Stintz on Midtown: The city has to figure out a better way to protect built heritage, and fast


Published:

Historic Postal Station K was the location of Montgomery’s Tavern, gathering place of William Lyon Mackenzie’s rebels

It is breathtaking how much Toronto has changed over the last 30 years. Many areas of the city are under redevelopment and breathing new life into neighbourhoods. However, as old buildings are demolished to make way for new growth there is a nostalgia for the city’s history and a worry that our past is not being adequately protected.

A recent example is the demolition of the historic Bank of Montreal building at Roselawn and Yonge. Without involving the community, the developer got a permit and razed the building. As expected, there was upset and finger pointing.

The community pointed to the politicians who pointed to the city planners who pointed to those in the building department and those in the building department simply shrugged because they were just doing their job.

The cycle won’t change until someone who works for the city starts to make our heritage a priority. It won’t be an easy job. Protecting heritage buildings is challenging because there are no clear rules that determine when a building actually has heritage value. 

Residents also do not help their own cause when their interest in protecting historic buildings is mixed together with a desire to slow the pace of change. 

Then there are the misplaced efforts to highlight Toronto’s history by designating buildings as heritage when they are simply offices where innovation took flight.

One example was the spirited debate over whether or not the Bata building on Wynford Drive should be demolished to permit the construction of the Aga Khan Museum. At the conclusion of the debate, there was no question that a fascinating part of the city’s history occurred in that office building, but that didn’t make the building a heritage site. The same can be argued for Stollerys at Yonge and Bloor.

However, sometimes it is obvious that a building should be protected and those buildings don’t need to be designated for developers to respect the heritage value of the building.  

The retention of the exterior of Postal Station K at Yonge and Montgomery is a great example of an enlightened developer working with the city and the community to redevelop and preserve the heritage of a site.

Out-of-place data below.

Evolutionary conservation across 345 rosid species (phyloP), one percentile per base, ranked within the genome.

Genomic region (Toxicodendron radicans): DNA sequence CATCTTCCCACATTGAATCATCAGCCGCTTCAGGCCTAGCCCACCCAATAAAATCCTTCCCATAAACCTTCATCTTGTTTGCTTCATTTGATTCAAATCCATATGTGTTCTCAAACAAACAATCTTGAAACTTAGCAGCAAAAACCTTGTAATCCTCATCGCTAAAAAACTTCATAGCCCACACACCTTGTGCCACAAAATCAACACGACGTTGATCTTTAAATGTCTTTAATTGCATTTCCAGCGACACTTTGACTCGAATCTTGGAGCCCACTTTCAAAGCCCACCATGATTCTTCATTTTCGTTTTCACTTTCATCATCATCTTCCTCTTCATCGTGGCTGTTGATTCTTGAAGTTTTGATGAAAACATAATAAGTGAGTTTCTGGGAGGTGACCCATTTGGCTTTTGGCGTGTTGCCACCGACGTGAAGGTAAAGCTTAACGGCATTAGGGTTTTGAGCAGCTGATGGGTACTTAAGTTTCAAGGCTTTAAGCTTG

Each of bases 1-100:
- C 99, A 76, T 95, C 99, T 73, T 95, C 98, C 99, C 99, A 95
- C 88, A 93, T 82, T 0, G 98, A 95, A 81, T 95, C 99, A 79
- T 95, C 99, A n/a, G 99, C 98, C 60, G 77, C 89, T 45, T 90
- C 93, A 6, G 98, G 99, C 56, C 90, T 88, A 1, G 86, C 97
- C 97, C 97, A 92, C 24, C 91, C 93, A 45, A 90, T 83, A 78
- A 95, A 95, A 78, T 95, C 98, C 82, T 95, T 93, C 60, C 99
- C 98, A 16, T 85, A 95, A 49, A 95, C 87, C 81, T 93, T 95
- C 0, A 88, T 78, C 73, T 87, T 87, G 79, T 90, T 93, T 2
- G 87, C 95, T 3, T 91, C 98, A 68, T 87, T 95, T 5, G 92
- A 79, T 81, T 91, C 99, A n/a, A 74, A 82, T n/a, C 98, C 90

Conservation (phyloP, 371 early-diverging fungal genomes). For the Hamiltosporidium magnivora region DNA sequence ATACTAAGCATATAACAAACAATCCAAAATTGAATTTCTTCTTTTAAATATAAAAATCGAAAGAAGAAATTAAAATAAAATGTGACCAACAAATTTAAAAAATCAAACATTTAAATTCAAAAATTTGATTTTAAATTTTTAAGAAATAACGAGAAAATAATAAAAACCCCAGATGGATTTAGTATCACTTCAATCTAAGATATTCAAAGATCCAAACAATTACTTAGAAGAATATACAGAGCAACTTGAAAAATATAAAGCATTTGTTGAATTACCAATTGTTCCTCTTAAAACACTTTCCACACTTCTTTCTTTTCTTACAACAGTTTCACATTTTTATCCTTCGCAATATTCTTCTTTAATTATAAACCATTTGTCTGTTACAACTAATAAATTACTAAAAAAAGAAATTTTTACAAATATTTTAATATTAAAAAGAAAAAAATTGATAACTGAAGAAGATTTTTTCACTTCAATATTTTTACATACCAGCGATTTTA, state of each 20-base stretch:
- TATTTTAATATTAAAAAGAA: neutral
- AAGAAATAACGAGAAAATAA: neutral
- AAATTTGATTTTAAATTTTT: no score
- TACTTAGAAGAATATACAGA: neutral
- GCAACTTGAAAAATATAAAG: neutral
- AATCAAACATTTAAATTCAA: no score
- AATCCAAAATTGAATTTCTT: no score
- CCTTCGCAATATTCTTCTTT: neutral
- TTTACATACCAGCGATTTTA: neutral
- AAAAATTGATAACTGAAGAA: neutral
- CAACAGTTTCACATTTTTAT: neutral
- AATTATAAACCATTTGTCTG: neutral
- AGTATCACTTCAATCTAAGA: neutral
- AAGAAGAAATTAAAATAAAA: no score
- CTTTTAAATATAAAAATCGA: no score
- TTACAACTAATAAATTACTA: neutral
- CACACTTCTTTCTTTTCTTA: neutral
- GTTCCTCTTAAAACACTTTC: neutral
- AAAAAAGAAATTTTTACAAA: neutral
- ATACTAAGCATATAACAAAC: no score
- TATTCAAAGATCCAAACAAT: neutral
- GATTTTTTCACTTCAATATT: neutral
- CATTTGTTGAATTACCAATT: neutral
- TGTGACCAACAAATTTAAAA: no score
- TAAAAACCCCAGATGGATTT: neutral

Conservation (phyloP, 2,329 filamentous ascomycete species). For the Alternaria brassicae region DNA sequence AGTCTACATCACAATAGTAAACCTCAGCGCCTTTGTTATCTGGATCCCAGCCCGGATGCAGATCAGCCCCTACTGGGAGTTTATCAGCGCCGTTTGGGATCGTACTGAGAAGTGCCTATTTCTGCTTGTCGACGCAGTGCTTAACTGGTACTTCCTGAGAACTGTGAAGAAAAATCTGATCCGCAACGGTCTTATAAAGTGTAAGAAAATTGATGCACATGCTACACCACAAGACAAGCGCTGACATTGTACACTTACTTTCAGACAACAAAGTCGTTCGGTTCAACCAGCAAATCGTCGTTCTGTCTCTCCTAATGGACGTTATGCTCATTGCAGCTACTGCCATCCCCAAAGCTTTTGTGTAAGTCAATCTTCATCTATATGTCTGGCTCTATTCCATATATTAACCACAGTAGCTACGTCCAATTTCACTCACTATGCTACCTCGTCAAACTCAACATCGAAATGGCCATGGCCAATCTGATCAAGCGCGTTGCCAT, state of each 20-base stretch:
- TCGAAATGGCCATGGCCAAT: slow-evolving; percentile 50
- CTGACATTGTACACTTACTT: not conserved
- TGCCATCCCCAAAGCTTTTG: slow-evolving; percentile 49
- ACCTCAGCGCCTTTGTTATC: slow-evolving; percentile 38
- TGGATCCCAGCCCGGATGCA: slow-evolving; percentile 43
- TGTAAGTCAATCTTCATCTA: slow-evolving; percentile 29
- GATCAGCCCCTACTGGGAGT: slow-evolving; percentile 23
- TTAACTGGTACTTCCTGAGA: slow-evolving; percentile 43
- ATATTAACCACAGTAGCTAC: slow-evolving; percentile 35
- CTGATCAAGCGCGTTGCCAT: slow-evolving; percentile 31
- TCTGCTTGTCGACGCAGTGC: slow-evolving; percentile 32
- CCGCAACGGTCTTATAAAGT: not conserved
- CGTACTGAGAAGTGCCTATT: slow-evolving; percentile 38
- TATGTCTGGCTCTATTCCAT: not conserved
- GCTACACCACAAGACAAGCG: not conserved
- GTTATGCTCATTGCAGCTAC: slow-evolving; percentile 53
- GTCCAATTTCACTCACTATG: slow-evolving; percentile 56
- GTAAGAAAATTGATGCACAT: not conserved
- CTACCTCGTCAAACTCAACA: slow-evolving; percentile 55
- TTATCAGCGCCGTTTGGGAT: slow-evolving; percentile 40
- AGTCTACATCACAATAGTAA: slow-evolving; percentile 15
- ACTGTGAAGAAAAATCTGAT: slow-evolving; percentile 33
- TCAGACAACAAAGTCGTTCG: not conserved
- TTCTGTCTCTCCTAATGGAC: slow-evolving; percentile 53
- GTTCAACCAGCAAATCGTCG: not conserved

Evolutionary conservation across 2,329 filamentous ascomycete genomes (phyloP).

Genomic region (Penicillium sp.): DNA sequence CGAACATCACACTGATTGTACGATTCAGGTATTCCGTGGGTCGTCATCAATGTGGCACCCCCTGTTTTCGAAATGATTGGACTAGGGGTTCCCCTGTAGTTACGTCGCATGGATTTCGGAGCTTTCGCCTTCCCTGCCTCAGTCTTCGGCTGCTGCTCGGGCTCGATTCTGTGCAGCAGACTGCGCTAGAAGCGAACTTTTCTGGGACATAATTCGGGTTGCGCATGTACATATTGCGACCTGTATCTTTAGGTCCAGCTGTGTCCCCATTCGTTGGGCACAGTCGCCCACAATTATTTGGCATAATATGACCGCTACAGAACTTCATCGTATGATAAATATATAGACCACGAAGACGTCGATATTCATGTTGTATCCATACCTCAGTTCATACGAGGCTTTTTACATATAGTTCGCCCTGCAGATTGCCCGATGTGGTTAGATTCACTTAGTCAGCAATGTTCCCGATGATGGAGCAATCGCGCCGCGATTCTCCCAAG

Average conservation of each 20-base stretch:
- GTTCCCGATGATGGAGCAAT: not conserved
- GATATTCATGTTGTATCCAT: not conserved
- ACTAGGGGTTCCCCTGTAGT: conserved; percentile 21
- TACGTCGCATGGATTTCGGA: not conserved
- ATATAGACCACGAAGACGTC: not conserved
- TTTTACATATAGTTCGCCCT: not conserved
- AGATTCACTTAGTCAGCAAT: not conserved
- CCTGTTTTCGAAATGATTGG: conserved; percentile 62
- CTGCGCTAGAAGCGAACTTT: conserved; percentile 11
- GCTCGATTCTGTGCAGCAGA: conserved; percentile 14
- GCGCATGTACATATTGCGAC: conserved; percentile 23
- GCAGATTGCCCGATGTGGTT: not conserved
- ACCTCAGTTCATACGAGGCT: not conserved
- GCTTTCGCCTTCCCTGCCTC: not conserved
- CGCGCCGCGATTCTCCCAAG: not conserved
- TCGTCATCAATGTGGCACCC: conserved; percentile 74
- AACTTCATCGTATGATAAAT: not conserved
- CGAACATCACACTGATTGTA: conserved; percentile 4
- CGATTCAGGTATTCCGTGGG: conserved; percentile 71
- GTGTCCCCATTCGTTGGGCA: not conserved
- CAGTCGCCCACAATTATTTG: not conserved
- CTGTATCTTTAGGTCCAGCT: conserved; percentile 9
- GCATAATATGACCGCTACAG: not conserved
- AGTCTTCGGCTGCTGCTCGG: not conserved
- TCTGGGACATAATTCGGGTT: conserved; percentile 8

The city needs to be thoughtful about what should be protected and what important stories should be told to the residents of Toronto, not just about the buildings, but also about the people that worked, lived or played in those buildings.  

Edit Module

Join the conversation and have your say by commenting below. Our comment system uses a Facebook plugin. Please note that you'll have to turn off some ad-blockers in order to see the comments.

Edit Module

Karen Stintz is a former city councillor, elected in 2003, and was chair of the TTC. She lives in Ward 16 with her husband and two kids.

Edit ModuleShow Tags

You may also like...

Parents Hacks: How not to volunteer

Parents Hacks: How not to volunteer

Need some comic relief? Whether you’re a Veteran Volunteer or a Nancy Newbie, when it comes to helping out at your child’s school, here are some basic rules to follow if you’ve decided volunteering is not really your thing.
Posted 2 days ago
Actor Ronnie Rowe Jr. on starring in the film Black Cop at TIFF

Actor Ronnie Rowe Jr. on starring in the film Black Cop at TIFF

It’s not every day that actors get to see their work premiere at one of the biggest and most important film festivals in the world. But that’s exactly what happened for Thornhill actor Ronnie Rowe Jr. when Black Cop, a film he recently starred in, made its premiere at the Toronto International Film Festival in September.
Posted 2 days ago
Toronto’s the Weather Station on new album and the next step

Toronto’s the Weather Station on new album and the next step

As the creative force behind the Weather Station, Tamara Lindeman is breaking all kinds of rules on her new self-titled album, with wonderful results. She decided to change her approach to songwriting, ditching the traditions she established on her first three albums, beginning with her 2009 debut The Line.
Posted 2 days ago
Canadian national teams perform well at Dodgeball World Championships in Markham

Canadian national teams perform well at Dodgeball World Championships in Markham

Last month, Markham was home to the Dodgeball World Championships at the Markham Pan Am Centre. The Canadian men’s and women’s teams are comprised of local talent, including the captain of the men’s team, Jonah Koplowitz, who is from Thornhill.
Posted 3 days ago
Edit Module
Edit ModuleShow Tags
Edit ModuleEdit Module